3)Adding a password prevents unauthorized users from turning off protection and modifying the worksheet. b)When you want to allow entry into some but not all cells in a worksheet, you unlock the cells you want to be able to modify before protecting the worksheet: 1)Select:The cells you want to be able to change (e.g., D4:E10). 2)Choose:Format/Cells. 3)Click:The Protection tab in the Format Cells dialog box. 4)Clear the Locked option box. 5)Click:.
6)To protect the rest of the worksheet: Choose:Tools/Protection/Protect Sheet. c)To unprotect the data-entry areas of several quarter sheets: 1)Select:The First through Fourth Quarter sheets. 2)Select appropriate cells. 3)Choose:Format/Cells. 4)Clear the Locked option box in the Protection folder.
6)For multiple worksheets, each sheet must be protected individually: Select:Ungroup from the sheet tab shortcut menu. Choose:Tools/Protection/Protect sheet. Click:. d) Test the protection by trying to change entries: 1) Enter a character in cell B6. A warning dialog box displays to indicate a locked cell. 2)Enter a character in cell B8. The entry is accepted, indicating an unlocked cell. 3)Click: to clear the message. e)To save the workbook as a template file:
1)Choose:File/Save As. 2)Enter the file name and select Template from the Save As Type list box. 4.USING A WORKBOOK TEMPLATE a)To use a template: 1)Choose:File/New. 2)Open the General tab. 3)Select:Forecast Template. 4)Click: and enter a new subtitle in cell D4. b)Excel automatically opens the Save As dialog box to prevent the template from being overwritten. 5)Enter the desired file name.
7.CREATING SCENARIOS a)Concept 6: Scenario is a named set of input values that you can substitute in a worksheet to see the effects of a possible alternative course of action. 1)They are designed to help forecast the outcome of various possible actions. 2)Create and save groups of scenario values on a worksheet and switch to any scenario to view the result. 3)Create reports in separate sheets that summarize created scenarios. b)To use the Scenario Manager to create different scenarios and insert them into the workbook:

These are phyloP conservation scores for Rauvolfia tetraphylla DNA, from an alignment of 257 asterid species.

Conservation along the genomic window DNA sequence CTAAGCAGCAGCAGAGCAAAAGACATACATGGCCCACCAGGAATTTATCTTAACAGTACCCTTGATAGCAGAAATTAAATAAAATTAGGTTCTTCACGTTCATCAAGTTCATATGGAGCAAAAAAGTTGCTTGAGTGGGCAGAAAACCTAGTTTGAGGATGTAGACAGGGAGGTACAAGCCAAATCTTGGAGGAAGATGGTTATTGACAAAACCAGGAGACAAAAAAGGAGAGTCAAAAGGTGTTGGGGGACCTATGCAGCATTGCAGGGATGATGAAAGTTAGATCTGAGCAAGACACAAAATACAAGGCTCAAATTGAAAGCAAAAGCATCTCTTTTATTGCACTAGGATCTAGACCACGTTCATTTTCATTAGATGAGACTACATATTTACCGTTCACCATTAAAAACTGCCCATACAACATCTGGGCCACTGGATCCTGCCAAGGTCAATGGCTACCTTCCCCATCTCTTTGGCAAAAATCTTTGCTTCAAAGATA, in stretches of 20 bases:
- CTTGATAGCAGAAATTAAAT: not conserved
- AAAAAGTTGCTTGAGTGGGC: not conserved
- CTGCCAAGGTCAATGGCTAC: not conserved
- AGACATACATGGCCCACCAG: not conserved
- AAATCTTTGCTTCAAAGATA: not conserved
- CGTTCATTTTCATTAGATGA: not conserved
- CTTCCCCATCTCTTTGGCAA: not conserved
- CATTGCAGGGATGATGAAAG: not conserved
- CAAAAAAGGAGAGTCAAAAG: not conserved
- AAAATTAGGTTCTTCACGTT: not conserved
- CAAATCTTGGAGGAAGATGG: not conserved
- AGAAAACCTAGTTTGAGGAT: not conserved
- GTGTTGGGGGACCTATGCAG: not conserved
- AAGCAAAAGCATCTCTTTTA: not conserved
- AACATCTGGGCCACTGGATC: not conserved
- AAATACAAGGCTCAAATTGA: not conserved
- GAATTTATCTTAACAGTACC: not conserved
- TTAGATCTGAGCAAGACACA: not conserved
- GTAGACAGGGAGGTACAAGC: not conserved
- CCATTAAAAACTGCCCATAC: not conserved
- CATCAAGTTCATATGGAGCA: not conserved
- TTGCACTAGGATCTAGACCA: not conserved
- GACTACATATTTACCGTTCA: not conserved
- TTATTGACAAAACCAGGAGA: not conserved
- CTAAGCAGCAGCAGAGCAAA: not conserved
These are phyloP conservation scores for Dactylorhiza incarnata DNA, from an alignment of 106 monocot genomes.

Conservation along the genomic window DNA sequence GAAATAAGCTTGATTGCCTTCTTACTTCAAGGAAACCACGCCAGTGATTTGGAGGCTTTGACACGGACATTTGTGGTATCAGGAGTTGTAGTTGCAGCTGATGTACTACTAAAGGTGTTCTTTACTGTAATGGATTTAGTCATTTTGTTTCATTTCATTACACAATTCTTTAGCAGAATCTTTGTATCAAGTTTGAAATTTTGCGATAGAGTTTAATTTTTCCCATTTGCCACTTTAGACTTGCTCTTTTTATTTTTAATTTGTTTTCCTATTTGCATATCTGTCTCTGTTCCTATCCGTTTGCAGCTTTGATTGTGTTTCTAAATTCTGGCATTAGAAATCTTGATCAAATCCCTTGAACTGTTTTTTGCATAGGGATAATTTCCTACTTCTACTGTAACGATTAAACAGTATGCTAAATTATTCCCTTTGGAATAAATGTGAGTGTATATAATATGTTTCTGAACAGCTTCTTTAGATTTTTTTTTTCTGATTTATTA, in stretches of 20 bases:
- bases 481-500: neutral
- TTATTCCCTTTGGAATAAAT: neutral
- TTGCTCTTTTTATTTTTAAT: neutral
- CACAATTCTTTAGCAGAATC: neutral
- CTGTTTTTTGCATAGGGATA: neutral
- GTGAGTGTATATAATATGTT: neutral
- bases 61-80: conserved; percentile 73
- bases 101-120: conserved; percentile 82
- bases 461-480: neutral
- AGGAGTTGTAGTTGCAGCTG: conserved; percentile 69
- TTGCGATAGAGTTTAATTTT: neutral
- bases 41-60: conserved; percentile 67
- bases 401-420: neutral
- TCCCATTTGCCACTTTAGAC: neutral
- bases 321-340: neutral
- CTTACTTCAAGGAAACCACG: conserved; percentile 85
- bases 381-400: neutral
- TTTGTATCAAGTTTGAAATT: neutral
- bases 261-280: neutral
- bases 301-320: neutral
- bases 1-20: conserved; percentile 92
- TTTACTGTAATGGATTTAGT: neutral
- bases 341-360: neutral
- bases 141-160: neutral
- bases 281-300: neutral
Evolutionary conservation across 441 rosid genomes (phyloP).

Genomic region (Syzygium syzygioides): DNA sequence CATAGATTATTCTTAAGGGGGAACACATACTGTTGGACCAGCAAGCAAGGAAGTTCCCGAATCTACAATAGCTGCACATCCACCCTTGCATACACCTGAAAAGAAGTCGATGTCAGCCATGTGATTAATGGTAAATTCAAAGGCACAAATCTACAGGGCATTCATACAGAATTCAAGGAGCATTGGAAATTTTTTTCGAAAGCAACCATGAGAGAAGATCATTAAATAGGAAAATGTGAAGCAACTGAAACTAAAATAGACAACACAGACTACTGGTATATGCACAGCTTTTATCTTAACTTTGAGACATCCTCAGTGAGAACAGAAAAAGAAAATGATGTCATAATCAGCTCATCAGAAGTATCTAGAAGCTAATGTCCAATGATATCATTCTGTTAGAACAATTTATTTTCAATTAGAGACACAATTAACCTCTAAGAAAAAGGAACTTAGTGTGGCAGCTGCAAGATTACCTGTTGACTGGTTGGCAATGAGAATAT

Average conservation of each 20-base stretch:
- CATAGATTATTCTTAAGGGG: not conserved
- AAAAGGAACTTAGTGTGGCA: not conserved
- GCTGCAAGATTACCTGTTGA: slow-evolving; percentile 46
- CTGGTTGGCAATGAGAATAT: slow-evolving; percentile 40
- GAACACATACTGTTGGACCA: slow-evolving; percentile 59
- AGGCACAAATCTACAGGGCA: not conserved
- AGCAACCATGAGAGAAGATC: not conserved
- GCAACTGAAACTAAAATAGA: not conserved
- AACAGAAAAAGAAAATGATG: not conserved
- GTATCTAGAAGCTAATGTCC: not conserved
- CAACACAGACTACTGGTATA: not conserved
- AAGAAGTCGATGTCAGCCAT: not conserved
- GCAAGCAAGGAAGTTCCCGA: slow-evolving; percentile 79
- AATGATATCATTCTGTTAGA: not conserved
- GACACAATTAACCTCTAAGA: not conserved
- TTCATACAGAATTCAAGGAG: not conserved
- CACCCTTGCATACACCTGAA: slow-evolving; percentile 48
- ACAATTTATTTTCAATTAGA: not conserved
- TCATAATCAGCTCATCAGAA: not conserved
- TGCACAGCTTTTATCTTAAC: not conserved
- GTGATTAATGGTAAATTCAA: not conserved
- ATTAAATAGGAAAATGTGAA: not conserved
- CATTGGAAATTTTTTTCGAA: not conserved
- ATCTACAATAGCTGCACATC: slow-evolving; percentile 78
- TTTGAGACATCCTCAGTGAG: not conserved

1)Move to cell B10. Note: Click to reduce the dialog box and select the range from the worksheet. Click on cell D17 while holding down [Ctrl] to select the nonadjacent cell. 2 )Choose:Tools/Scenarios. c)Use the dialog box to add, delete, and edit scenarios. 1)Click:. 2)Type:Most Likely in the Scenario Name text box. 3)Specify the range B10:D10 and cell D17 as the changing cells in the Changing Cell text box.
d)To add a comment to clarify the data in the scenario: 1)Click:In the Comment text box. 2)Enter the desired text and click. 3)Click: to accept that formulas will be replaced as values. e)Use the Scenario Values dialog box to enter values that will vary for different scenarios. Accept the Most Likely scenario. f)Use the Scenario Manager dialog box to create a best-case scenario. Enter:The name in the Scenario Name text box.
3)Enter a new comment and click twice. 4)Enter a value (6125) into the changing cells ($C$10) and ($D$10) text boxes. g)Use the Scenario Manager dialog box to create a worst-case scenario: 2)Enter:The name in the Scenario Name text box. 3)Enter a new comment. 4)Enter the values for the changing cells. Note: Move the Scenario Manager box if the chart does not update. This refreshes the window.
9.CREATING A SCENARIO REPORT a)Create a summary report as a way to evaluate scenarios. 1)Move Scenario Manager dialog box to row 5. 2)Specify the range containing the profit margin values as the results you want summarized. A separate Scenario Summary report is created and displayed in a separate sheet.
10.CREATING AND MODIFYING 3-D SHAPES a)Use 3-D shapes to add emphasis. To create a text box: 1)Click: Text Box and click anywhere under the Notes text. 2)Select font size, font style, and alignment. 3)Enter appropriate text. 4)Change the text box border and resize the text box. 5)Click: (3-D) and select a 3-D effect. 6)Select a fill color from the drop-down menu. b)Open the and select 3-D Settings. 1)Use the 3-D Settings toolbar to experiment with lighting and 3-D color. 2)Close the toolbar.